Meantime, the movie’s bad guy (I won’t give away who it is) is also white; while there’s a reason why he went Darth Vader and became malevolent, isn’t it interesting that in this mainstream movie in which the two major characters who are white, one is not smart enough to be in the science academy, while the other is the evildoer? (And, speaking of Darth Vader, it’s actually an apt reference since he wore a modified samurai-style kabuto helmet that obscured his features, while this movie’s bad guy wears a “kabuki” mask to hide his — although there’s really no good reason he wears it, other than it looks badass.)

As for the brothers Hiro and Tadashi Hamada, it’s worth noting, especially as it relates to this column, that they are of Japanese ancestry and the imaginary world they inhabit is called San Fransokyo, a Japanese and Western mashup of San Francisco and Tōkyō. (That it’s an imaginary city is shown by it being Tōkyō and not Beijing!)

Speaking of which, while it’s not explicitly mentioned in the course of the movie, the Hamada brothers are also a mashup of sorts, since they are, according to Web links sent to me by my friend Vic Cook, supposed to be Hapa, in this case biracial and bicultural young men of Japanese and white backgrounds. They are in fact voiced by two actors who are Hapa, Ryan Potter (white and Japanese) as Hiro and Daniel Henney (white and Korean) as Tadashi.

But, since they’re both orphans in that grand Disney tradition, we have to fill in the blanks and figure that their father was Japanese or Japanese American and that their mother was presumably white American. Their guardian and aunt, Cass Hamada (voiced by Maya Rudolph), runs the Lucky Cat Café, would then be their late father’s sister, not their late mother’s sister. But they all three look, to my eyes, Hapa. In behavior and mannerisms, nothing about them seems particularly Japanese or Japanese American. But that leads to the question: Should there be?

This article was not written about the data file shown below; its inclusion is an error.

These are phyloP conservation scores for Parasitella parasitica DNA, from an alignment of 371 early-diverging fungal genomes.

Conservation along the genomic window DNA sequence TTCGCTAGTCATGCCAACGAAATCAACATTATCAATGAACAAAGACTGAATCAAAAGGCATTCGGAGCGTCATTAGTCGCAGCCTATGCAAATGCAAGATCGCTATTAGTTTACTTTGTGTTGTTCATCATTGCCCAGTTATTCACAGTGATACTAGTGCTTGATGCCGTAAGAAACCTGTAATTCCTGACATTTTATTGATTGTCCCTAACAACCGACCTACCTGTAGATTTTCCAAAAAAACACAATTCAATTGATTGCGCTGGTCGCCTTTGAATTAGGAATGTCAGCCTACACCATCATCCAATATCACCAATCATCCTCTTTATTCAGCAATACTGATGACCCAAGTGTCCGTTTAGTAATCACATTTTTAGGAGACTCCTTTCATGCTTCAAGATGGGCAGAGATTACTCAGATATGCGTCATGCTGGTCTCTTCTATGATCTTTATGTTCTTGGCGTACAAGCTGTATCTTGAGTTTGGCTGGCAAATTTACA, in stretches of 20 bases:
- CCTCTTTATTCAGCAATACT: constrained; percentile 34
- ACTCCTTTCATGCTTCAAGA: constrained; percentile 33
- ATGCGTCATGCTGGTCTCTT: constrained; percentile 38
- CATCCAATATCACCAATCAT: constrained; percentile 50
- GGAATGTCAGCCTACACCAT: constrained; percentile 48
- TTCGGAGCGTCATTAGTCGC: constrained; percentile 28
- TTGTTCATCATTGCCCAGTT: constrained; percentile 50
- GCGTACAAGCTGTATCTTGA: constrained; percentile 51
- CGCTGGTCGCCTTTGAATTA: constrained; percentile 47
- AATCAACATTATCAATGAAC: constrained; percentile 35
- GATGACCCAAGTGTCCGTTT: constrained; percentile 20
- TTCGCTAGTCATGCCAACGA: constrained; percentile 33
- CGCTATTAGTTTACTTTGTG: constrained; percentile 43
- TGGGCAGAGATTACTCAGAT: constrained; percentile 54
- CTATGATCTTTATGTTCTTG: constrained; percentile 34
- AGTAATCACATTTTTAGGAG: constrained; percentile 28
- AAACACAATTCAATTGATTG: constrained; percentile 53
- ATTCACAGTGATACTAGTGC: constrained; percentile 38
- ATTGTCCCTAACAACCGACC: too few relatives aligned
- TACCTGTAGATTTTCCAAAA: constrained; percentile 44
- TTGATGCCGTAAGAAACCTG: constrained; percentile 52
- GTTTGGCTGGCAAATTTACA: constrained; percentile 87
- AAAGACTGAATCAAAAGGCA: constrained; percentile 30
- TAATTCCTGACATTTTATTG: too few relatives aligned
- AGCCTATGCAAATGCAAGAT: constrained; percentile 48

Isn’t it enough, especially for an American-made movie, that they have Asian names and Asian features? I think that’s been one of the major sticking points going back decades, that Asian American and Asian characters as depicted in Hollywood movies are so often stereotyped, usually negatively, in mannerisms, professions, speech patterns and so on.

Whether the American-ness of kid named Hiro Hamada will play in Japan (where it premiered at a film festival) when it goes into normal release remains to be seen — but it certainly works here.

“Big Hero 6,” meantime, manages to have a protagonist who, while Asian American and a science whiz, is not a nerd, but, rather, adventurous, athletic, a bit rebellious, handsome and bratty, but also sincere, loyal and smart.

If that’s progress circa late 2014, then I’ll take it, gladly.

Until next time, keep your eyes and ears open.

George Toshio Johnston has written this column since 1992 and can be reached at [email protected] The opinions expressed in this column are solely those of the author and do not necessarily reflect policies of this newspaper or any organization or business. Copyright © 2014 by George T. Johnston. All rights reserved.